Black Knights

Black Knights

On some Wednesdays, a small, informal group of older exercisers gather in the park, just north and down the hill from the tennis courts at the Juniper Swim and Fitness Center in Bend. Our focus on developing speed, agility, and power.

We call ourselves the Black Knights after the hilarious character in the Monty Python movie ”Holy Grail” who continues to fight despite having his arms and legs cut off. In the video below showing highlights from one of our workouts, you’re seeing people aged 59-70 who’ve all had one or more surgeries to shoulders, knees, and wrists. One has an artificial hip.

If you are fit and looking for a new challenge, you are welcome to join us. Our rules are simple: 1) Know your limits, (2) Nobody gets hurt, and (3) Slow down or stop if you get too tired to do an exercise with good form. Black Knights workouts are physically challenging and pretty fast-paced.

We do this for fun. It is not a competition.

Participation is free. We supply equipment. The mix of exercises changes from week to week.

You are welcome to come watch a Black Knights workout to see if it might help you reach your fitness goals. Contact: info@cascadeboomerfitness,com if you have questions.

Caution: These workouts are for experienced exercisers who know what exercises are contra-indicated for them for any existing physical limitation, such as an old injuries or chronic illness. This is not personal training. You assume all responsibility for your participation.

 

 

Exercise and Your Brain

Exercise and Your Brain

We’ve known for a long time that exercise is good for reducing risks for cardiovascular disease and diabetes through sugar control and weight reduction. And exercise how exercise promotes bone health, and reduces the odds for colon, esophageal, and other cancers.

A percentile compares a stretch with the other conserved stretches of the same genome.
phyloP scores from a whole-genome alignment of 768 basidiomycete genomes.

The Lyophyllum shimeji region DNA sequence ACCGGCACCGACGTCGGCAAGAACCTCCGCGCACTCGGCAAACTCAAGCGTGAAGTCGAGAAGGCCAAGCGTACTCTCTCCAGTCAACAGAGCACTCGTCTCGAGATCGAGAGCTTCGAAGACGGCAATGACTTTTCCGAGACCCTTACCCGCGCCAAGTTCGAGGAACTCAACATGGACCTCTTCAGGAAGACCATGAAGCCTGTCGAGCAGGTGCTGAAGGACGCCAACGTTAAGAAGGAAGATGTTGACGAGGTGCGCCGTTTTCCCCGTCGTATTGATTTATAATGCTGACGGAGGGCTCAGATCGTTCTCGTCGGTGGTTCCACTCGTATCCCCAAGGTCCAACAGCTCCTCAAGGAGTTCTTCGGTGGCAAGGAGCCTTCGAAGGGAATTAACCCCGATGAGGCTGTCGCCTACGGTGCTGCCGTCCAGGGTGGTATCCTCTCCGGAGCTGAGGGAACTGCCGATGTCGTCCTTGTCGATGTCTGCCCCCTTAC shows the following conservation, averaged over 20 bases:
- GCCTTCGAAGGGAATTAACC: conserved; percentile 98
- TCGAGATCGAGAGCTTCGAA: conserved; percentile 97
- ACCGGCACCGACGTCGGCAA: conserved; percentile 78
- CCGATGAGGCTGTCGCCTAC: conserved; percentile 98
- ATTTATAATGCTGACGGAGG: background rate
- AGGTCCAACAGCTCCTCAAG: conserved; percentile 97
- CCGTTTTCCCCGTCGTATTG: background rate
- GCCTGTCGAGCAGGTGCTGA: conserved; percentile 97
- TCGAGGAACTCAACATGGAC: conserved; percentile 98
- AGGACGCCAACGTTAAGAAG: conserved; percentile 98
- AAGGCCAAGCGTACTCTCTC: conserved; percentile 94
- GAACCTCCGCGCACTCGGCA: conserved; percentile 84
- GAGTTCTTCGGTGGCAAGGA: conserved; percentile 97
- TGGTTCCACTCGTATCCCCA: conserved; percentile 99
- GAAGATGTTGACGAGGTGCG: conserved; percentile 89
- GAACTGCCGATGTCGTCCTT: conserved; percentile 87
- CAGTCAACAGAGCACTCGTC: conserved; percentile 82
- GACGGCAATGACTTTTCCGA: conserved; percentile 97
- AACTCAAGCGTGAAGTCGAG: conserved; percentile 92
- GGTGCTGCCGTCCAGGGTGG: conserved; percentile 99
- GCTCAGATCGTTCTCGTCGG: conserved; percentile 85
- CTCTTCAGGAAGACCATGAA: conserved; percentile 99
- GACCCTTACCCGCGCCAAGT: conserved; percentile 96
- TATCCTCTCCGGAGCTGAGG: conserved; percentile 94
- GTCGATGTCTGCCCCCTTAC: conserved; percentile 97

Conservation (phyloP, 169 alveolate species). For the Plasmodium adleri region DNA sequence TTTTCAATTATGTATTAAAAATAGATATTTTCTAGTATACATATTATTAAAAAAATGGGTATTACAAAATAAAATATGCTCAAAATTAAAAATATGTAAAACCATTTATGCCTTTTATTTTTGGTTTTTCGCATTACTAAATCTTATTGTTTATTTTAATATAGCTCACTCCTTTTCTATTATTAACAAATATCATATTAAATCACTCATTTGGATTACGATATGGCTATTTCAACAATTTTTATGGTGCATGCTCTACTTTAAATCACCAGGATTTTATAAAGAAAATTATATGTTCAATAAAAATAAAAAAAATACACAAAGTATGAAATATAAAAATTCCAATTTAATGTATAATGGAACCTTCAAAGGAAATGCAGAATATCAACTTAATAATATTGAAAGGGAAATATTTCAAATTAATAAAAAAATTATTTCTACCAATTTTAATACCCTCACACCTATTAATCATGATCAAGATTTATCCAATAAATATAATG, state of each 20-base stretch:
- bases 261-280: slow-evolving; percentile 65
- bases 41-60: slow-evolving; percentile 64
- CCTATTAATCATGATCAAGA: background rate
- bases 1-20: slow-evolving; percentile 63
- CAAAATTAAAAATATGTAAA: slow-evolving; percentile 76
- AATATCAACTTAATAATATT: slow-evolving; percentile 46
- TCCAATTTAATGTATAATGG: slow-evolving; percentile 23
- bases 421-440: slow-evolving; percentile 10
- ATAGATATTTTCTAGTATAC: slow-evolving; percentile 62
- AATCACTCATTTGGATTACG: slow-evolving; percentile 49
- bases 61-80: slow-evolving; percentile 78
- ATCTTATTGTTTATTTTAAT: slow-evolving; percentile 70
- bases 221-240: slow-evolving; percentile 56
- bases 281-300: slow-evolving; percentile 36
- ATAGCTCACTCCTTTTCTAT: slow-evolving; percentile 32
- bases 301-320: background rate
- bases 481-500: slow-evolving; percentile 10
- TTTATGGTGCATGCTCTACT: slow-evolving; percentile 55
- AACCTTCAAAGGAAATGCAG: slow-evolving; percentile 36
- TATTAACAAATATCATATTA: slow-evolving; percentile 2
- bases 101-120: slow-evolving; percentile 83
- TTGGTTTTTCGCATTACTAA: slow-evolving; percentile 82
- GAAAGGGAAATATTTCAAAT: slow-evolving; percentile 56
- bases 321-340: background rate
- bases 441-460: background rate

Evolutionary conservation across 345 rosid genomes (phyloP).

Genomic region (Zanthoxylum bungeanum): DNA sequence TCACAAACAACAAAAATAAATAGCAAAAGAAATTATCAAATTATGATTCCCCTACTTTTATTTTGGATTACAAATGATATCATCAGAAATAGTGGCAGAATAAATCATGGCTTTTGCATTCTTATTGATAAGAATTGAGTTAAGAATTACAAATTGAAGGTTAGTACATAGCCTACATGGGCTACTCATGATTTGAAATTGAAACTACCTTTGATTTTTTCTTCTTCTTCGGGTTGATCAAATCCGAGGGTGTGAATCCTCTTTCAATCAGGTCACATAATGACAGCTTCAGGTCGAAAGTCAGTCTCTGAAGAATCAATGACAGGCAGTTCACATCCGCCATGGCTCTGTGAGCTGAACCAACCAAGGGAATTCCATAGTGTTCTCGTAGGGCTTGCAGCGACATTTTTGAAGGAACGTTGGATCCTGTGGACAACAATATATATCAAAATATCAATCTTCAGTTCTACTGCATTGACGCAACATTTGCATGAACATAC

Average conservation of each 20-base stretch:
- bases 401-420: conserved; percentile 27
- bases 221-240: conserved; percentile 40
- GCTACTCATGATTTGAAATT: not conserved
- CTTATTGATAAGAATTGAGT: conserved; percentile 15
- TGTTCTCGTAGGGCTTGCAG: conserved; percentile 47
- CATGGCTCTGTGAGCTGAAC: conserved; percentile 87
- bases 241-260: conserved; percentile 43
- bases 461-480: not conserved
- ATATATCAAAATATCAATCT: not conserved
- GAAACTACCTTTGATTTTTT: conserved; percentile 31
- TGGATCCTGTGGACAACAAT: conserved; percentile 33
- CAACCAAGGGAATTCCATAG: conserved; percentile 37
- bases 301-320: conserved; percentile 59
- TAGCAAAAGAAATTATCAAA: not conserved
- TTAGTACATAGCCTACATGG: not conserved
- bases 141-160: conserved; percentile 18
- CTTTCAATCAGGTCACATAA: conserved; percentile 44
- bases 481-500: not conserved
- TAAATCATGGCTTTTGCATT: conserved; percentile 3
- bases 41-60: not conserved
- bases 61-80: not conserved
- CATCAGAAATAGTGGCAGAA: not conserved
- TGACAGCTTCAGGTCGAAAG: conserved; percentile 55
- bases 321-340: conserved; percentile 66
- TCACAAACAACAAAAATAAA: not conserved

We’ve also know for a long time that exercise releases endorphins that make us feel good, like serotonin and dopamine. But the role of exercise in brain health goes way beyond feeling good – it actually enables the brain to develop and adapt. We can thank psychiatrist and Harvard Medical School Professor John Ratey for bringing the good word in his book Spark: The Revolutionary New Science of Exercise and the Brain.  The contraction of muscles releases  Brain Derived Neurothropic Factor (BDNF), which in combination with Insulin-Like Growth Factor – 1 and several other factors and neuro-peptides, enables the brain to:

  • Develop new brain cells (neurons) through a process called neurogenesis.
  • Release even more neurotransmitters that make the brain function at a higher level
  • Improve vascularity, that is, grow new blood vessels to support brain activity and health
  • Exhibit plasticity, which is the adaptation of the brain to new stimulus or overcoming injuries
Exercise is a powerful brain medicine that’s better than any supplement for persons of all ages. During and after exercise, BDNF and its companion chemicals literally saturates the brain, and the effects are seen all the way from the grey and white cortex, where high level thinking occurs, down into the hippocampus, an area of the brain important to older adults because it is where resides the ability to perform multi-tasking activities like driving a car. Exercise: